Vocab Lesson 11: Body Copy

You may have to make a copy or two (or 300) with the copy machine in your internship, but in publishing terms, copy actually refers to the text. It is the writing. And body copy refers to a certain piece of writing. It is what truly separates editorial design from the rest ... 

Body copy is the big story, the main piece of editorial text. Usually that means it's the more lengthy piece of writing on a page, whether that's a 6-page feature story or a thin column of text talking about a trend on an FOB page.


There are numerous considerations involved in designing body copy, including typeface, point size, leading, column width, indents, justification, etc. We'll be addressing many of these points more in the coming months, but trust us, it's not as simple as making the main story Times New Roman, 10 points over 12 point leading. That might actually work in some cases, but it should be a carefully considered choice and not a default, because the body copy is the heart of the magazine's content. It contains most of the magazine's information and therefore should be easy on the reader's eye. We'll discuss how you do that soon, so stay tuned.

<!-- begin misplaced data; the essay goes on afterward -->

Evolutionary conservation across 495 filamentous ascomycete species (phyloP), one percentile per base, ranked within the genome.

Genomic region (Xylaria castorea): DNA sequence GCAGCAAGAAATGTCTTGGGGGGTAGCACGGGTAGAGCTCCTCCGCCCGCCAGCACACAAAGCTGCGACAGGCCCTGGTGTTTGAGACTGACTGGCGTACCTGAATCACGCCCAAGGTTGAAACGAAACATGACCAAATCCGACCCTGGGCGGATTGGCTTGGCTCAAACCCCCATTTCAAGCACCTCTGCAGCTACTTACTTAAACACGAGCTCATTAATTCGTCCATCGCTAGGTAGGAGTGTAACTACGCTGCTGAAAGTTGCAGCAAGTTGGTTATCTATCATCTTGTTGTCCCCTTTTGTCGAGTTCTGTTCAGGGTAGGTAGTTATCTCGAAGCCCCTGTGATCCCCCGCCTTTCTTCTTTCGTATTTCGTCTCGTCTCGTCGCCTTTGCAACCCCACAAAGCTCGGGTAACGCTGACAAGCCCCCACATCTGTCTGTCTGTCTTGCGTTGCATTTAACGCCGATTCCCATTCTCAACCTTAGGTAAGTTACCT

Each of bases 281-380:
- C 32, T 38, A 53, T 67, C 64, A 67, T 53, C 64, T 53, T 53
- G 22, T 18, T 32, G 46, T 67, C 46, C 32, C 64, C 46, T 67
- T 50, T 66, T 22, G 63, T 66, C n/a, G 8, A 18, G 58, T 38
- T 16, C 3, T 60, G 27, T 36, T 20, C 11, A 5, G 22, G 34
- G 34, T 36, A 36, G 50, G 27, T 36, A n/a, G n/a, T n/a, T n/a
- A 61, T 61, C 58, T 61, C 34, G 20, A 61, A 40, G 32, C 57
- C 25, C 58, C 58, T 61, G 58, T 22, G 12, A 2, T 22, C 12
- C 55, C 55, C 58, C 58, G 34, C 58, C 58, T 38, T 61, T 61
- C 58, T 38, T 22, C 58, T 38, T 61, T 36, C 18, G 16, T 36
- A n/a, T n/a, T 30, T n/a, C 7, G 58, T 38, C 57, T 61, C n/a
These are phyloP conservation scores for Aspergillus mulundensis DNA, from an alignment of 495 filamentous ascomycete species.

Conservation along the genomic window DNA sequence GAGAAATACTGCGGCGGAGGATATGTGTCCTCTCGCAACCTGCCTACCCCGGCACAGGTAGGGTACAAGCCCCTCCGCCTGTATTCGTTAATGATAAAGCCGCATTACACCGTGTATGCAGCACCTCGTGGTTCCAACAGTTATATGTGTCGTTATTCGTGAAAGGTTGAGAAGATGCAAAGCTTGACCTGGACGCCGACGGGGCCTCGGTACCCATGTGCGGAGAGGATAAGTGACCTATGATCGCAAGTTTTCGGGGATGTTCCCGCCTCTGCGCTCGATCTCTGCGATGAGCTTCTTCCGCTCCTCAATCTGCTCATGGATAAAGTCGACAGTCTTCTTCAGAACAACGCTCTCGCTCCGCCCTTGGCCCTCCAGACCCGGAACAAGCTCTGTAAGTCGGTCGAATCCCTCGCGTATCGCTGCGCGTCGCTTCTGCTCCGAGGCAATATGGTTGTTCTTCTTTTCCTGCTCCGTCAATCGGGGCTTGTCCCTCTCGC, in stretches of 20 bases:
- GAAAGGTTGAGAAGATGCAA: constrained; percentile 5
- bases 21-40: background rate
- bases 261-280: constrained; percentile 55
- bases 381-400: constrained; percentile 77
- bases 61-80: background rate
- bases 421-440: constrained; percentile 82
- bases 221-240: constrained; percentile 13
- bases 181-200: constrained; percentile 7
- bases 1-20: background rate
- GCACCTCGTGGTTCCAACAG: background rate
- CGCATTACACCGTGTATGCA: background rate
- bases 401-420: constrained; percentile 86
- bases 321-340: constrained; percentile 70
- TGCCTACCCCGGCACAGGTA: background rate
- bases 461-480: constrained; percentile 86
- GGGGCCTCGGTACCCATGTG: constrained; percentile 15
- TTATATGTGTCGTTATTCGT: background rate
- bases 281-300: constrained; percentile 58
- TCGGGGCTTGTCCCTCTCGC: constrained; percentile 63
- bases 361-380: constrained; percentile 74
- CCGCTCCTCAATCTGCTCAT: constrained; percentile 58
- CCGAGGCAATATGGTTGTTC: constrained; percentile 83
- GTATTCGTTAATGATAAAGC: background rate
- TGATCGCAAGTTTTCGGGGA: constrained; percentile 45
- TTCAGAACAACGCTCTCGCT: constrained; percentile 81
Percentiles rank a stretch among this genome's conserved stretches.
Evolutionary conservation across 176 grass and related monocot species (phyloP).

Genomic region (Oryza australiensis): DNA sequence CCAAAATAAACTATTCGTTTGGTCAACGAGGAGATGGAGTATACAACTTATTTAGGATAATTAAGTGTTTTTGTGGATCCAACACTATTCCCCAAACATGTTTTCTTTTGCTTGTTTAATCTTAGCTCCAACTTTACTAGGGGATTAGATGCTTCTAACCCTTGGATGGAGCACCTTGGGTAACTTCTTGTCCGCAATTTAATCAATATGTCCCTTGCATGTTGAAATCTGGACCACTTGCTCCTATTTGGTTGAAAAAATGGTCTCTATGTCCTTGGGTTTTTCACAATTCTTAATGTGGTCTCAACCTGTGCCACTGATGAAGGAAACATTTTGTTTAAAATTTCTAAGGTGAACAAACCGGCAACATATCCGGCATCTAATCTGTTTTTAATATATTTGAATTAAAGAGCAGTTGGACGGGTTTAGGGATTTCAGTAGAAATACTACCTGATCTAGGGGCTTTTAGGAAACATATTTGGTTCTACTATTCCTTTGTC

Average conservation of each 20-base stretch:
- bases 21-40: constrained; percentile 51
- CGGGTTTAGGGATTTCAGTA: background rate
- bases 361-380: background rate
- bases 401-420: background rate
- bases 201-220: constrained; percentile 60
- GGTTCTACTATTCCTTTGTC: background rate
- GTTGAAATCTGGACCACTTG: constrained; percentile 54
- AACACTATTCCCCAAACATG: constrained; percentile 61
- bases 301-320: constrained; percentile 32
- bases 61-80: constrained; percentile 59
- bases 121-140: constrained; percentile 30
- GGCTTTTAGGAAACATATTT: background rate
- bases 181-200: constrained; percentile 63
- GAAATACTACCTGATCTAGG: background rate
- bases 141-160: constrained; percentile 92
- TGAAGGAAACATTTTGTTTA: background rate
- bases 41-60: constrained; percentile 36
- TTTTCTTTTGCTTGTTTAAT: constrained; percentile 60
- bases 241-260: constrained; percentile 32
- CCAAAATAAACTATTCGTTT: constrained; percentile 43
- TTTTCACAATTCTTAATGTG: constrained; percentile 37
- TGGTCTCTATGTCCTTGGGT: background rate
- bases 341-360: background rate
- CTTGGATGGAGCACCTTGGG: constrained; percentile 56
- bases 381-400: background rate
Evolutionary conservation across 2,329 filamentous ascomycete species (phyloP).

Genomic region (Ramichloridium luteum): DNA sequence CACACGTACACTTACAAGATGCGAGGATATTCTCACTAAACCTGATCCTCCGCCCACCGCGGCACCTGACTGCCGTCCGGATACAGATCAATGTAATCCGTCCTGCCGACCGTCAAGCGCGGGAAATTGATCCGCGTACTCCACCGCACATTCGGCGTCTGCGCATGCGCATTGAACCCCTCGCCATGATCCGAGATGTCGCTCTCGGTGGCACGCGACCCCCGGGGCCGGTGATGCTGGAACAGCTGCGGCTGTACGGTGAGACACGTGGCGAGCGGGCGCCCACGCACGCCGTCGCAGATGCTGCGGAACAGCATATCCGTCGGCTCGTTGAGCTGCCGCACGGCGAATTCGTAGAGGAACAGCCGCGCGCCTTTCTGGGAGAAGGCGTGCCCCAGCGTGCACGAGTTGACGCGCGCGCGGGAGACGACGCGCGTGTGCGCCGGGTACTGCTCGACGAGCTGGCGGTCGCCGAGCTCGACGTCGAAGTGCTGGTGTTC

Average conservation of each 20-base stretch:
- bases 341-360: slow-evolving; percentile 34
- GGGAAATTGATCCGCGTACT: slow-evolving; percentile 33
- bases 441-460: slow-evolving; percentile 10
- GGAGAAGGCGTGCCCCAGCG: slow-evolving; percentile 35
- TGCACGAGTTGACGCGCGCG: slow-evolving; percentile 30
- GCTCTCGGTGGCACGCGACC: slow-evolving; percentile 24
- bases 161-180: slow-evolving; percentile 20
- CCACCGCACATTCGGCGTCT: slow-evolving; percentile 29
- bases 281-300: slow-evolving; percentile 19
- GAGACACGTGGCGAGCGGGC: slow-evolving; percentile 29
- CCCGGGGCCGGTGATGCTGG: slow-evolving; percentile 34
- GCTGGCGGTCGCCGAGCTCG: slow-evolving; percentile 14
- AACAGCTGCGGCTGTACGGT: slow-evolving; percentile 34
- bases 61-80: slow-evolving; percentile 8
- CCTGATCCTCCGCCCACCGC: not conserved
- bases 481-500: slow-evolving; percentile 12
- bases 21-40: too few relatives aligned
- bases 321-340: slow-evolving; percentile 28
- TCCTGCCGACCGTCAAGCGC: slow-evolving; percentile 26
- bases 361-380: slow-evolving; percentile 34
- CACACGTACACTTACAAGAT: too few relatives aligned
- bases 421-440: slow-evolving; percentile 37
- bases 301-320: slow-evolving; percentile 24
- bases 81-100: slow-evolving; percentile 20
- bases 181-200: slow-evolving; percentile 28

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Want more? Check out our previous Vocab Lessons here.

*Editor's Note: These pages come from our SPD Galleries (see the tab up top). Top to Bottom: The New York Times Magazine, SELF, and Los Angeles magazine.

"Vocab Lesson" is a recurring feature on our SPD Student Blog. Tune in every Wednesday for a new word of the week. And if you come across a term you can't quite figure out, email it to us at 
spdstudentoutreach@gmail.com and we'll define it in a future post.

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